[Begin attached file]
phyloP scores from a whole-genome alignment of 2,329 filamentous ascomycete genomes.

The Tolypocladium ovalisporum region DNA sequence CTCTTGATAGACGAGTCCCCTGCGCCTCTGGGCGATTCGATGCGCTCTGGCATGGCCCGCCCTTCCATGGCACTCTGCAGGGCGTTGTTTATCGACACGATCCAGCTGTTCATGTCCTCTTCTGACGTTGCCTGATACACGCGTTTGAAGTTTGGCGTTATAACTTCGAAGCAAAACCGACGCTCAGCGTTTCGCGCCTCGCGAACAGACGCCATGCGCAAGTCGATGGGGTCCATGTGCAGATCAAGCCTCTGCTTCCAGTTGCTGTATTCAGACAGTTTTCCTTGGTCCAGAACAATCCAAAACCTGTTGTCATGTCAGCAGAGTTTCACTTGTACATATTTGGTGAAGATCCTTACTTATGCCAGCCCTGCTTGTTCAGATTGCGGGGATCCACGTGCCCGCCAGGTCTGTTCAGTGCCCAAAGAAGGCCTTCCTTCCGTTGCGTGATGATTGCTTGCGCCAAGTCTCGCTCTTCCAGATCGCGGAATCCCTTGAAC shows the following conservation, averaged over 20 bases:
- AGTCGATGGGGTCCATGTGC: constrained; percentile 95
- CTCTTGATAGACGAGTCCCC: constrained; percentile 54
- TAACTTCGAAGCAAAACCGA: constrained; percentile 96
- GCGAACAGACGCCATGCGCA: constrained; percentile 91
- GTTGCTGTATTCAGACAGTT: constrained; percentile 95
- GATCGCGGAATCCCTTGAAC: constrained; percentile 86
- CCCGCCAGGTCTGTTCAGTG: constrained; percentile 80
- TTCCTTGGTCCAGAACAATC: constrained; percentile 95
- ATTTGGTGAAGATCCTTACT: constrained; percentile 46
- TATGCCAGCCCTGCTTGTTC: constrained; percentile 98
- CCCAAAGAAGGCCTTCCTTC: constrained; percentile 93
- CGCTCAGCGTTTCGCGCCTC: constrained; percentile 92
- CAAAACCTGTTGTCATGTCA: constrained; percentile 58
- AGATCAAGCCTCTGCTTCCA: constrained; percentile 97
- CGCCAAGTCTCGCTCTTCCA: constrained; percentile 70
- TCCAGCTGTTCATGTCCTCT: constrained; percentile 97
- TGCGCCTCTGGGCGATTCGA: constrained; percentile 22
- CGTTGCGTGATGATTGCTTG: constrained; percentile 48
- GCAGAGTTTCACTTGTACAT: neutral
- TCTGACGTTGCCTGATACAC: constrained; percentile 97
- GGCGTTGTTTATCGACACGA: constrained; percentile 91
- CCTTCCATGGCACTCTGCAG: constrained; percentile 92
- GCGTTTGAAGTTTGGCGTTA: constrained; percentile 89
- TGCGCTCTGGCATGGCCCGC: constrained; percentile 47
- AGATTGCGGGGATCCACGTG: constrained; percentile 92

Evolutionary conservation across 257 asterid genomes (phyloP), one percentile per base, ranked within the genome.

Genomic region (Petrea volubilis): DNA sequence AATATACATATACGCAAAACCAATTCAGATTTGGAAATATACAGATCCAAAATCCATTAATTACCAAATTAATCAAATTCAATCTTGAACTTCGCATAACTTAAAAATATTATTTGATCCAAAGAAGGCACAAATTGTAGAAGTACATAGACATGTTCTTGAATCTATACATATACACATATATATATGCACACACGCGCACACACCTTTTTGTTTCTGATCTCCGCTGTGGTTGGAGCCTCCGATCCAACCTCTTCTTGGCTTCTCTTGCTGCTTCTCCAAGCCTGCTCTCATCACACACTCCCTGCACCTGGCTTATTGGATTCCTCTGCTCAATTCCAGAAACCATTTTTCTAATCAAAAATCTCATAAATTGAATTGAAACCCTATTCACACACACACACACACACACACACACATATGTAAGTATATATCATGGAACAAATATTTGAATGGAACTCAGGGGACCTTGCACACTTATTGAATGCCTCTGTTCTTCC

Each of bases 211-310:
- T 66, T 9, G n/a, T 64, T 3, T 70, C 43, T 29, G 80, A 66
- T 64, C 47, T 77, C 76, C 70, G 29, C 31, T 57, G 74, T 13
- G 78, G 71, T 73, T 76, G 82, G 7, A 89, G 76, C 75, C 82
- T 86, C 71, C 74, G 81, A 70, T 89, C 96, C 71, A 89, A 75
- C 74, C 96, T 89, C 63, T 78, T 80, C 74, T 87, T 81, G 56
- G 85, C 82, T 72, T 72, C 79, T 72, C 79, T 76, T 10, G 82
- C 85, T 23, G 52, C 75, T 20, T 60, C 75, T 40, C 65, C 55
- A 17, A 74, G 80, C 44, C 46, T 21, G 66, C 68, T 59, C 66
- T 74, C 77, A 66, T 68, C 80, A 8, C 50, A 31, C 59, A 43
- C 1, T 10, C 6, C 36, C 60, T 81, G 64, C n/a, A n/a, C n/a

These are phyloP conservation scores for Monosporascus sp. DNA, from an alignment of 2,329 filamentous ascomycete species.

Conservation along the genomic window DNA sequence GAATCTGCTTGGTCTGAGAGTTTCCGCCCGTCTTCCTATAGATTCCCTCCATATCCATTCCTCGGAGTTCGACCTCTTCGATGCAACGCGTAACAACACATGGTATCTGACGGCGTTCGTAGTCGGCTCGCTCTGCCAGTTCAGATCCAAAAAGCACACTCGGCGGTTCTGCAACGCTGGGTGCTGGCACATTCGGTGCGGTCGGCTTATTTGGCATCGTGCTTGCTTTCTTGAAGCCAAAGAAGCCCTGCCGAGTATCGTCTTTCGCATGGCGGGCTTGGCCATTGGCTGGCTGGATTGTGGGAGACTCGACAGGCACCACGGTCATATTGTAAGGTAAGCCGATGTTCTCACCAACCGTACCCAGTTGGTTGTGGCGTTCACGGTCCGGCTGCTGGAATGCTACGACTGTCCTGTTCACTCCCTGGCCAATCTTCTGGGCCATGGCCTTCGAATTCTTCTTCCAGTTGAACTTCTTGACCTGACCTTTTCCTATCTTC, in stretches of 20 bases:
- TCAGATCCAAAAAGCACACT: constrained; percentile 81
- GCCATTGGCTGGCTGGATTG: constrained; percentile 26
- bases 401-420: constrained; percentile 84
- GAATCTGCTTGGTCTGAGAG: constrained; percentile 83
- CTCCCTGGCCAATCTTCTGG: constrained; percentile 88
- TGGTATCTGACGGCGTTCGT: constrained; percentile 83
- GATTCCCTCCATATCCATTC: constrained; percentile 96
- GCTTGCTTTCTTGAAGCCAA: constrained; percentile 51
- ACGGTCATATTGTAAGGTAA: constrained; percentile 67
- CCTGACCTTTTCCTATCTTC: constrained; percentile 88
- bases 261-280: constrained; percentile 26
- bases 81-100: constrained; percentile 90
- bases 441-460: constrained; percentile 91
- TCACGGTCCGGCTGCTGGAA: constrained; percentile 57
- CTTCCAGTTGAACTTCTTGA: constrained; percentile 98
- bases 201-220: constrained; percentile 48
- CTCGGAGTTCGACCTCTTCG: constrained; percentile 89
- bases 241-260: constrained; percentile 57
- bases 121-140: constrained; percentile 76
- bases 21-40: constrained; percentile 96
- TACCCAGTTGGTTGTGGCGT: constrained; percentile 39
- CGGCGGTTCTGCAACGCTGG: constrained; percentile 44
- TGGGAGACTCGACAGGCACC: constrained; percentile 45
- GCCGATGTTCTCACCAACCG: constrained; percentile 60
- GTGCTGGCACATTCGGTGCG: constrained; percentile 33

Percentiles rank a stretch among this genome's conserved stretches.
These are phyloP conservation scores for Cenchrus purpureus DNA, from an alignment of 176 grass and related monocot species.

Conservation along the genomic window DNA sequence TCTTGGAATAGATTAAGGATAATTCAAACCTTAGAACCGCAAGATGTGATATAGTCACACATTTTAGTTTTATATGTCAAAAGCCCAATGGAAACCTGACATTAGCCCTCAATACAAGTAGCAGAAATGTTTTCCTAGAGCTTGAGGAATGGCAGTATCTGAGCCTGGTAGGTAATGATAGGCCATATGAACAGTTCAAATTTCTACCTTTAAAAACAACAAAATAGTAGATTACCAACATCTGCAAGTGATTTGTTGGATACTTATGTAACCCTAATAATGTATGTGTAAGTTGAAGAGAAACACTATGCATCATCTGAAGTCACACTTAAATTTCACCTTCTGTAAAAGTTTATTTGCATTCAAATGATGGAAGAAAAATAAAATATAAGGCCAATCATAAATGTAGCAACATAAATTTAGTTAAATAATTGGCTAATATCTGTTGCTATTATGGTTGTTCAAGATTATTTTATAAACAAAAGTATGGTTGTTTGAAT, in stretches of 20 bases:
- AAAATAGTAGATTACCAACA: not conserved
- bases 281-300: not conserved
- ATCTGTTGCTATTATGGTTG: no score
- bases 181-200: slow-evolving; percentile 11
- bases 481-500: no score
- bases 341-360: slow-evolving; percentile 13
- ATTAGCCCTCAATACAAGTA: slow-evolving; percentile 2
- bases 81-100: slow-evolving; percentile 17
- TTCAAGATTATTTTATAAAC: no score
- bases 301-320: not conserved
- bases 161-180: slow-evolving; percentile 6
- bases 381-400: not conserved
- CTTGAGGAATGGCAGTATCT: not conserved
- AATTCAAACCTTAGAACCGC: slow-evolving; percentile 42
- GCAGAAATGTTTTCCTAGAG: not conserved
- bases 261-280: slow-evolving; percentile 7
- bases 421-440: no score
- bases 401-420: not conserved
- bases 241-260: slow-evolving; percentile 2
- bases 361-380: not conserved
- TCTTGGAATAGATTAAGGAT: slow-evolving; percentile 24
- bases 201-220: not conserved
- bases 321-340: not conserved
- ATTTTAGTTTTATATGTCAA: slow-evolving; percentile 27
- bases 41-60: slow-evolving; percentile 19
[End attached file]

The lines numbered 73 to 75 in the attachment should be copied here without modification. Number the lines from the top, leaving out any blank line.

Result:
- ATCTGTTGCTATTATGGTTG: no score
- bases 181-200: slow-evolving; percentile 11
- bases 481-500: no score